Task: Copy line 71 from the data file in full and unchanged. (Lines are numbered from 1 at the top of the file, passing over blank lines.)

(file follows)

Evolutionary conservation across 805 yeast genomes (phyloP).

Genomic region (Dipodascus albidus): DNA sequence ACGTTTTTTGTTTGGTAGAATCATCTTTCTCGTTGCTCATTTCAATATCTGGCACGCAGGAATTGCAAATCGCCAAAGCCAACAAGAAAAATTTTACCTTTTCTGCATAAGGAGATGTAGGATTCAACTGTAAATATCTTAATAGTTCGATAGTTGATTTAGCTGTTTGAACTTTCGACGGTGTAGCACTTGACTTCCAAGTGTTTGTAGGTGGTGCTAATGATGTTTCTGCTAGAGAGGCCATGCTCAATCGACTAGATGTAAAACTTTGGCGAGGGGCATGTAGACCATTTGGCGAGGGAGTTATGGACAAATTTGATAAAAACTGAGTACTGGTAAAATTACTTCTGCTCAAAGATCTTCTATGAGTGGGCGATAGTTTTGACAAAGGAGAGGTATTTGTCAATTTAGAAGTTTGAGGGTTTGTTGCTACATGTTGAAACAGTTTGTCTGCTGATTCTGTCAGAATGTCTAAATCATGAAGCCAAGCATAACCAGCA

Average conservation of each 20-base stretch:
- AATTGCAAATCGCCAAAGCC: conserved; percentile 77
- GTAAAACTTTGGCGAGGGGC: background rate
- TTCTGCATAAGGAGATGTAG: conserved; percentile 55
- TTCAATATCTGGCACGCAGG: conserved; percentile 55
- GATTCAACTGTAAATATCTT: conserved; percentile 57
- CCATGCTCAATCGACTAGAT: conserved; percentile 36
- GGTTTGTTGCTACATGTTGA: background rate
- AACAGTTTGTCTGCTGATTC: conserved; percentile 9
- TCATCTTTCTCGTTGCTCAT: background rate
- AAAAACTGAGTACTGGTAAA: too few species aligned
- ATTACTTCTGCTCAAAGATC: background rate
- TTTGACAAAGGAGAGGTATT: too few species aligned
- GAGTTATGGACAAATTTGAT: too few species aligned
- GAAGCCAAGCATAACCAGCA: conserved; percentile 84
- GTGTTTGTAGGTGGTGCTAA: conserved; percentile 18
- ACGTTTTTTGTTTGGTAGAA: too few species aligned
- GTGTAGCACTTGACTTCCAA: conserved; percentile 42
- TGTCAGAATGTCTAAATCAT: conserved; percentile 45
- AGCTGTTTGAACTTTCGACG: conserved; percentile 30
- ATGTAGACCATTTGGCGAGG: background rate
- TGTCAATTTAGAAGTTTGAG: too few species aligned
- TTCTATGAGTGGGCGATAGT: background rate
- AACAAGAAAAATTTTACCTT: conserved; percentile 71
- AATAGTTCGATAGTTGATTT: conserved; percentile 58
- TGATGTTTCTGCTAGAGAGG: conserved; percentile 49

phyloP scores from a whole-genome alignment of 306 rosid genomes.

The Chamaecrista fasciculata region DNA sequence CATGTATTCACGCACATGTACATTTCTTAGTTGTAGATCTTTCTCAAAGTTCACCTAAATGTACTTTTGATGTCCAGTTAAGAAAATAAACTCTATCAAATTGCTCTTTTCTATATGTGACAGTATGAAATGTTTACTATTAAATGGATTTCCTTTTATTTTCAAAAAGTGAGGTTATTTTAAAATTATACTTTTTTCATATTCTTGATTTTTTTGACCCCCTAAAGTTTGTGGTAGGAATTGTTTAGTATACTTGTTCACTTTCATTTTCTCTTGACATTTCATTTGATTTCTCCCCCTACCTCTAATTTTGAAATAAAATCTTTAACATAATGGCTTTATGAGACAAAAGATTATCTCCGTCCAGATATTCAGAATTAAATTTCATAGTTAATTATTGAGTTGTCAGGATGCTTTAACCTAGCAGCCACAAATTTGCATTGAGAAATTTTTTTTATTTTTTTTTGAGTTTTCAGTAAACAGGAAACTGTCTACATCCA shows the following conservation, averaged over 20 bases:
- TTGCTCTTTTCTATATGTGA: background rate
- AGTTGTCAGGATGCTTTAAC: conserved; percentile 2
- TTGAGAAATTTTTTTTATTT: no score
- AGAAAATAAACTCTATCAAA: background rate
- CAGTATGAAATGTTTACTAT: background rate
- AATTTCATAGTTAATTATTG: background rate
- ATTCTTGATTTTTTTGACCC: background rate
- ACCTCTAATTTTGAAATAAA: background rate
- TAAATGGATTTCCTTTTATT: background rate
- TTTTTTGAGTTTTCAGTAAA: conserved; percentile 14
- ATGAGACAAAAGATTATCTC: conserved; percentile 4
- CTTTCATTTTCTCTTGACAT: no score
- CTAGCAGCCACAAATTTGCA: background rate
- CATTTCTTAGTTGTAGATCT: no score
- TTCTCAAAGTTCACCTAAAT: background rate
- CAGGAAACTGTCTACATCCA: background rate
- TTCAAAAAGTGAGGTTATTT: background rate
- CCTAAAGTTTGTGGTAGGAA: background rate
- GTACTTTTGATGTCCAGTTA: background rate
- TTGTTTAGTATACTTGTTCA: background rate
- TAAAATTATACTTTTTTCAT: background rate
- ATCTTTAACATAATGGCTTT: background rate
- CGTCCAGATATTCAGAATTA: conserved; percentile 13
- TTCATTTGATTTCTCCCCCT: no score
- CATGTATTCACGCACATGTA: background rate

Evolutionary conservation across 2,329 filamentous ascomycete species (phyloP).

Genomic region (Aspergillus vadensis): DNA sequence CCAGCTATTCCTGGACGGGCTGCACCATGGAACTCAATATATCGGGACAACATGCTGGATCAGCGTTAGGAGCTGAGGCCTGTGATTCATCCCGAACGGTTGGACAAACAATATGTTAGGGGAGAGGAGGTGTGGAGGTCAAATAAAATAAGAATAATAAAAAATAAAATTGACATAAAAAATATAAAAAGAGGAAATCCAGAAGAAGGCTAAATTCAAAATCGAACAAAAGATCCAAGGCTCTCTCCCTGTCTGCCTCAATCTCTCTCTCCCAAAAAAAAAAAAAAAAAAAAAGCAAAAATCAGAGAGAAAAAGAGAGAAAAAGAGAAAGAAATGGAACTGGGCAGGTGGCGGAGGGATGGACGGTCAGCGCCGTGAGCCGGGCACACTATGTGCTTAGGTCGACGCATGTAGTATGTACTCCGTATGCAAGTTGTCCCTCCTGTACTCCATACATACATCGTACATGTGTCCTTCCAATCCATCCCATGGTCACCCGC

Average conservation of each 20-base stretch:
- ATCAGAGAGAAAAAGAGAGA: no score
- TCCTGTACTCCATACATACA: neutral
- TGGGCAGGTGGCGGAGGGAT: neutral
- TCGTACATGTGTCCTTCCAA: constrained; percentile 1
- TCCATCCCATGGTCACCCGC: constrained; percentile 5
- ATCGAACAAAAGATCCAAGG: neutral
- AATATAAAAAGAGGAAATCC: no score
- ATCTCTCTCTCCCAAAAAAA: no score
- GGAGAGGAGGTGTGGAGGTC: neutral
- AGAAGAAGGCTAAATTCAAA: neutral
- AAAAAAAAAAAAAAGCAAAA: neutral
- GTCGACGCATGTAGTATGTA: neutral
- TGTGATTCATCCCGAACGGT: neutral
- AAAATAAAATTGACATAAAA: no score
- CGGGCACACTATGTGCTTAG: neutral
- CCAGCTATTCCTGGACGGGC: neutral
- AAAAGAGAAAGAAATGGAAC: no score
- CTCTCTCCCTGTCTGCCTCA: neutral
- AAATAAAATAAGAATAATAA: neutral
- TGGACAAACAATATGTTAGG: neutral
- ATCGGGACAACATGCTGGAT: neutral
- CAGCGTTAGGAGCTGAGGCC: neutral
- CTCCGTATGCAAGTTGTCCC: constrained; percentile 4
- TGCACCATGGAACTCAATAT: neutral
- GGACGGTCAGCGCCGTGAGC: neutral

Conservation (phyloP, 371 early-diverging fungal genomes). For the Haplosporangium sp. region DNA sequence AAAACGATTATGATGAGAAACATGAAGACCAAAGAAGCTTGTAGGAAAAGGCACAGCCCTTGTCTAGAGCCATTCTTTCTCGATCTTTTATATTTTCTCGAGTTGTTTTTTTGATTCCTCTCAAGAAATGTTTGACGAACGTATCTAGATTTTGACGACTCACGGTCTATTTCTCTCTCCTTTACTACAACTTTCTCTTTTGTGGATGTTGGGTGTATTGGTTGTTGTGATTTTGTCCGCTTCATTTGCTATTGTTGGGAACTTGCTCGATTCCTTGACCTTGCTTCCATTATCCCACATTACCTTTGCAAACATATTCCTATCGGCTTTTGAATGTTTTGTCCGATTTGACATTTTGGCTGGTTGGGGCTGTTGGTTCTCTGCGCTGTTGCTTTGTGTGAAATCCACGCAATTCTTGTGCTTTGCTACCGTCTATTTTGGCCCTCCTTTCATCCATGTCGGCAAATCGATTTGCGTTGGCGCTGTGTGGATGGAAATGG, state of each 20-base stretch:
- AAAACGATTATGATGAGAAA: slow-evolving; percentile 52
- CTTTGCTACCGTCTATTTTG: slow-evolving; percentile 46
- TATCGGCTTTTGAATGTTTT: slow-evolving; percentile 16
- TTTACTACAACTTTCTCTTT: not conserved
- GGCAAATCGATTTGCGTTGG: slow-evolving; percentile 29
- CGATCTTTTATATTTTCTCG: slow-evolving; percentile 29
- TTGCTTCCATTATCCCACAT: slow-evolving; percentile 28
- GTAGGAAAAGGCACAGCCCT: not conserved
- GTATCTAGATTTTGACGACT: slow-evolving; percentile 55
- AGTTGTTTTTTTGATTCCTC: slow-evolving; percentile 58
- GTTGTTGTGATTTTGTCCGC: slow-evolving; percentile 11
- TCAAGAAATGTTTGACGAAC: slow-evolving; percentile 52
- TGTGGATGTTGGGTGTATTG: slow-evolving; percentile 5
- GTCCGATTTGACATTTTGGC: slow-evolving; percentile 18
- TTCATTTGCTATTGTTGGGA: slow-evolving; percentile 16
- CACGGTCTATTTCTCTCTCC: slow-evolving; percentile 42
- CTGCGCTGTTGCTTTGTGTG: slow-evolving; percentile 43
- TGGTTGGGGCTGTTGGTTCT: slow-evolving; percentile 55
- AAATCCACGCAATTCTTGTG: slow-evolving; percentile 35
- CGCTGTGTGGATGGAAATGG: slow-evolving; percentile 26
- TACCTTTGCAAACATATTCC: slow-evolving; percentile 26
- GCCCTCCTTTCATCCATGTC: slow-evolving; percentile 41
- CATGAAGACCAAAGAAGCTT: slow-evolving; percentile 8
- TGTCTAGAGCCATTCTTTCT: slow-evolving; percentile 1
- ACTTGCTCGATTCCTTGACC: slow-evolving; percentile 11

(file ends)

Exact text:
- TGTGATTCATCCCGAACGGT: neutral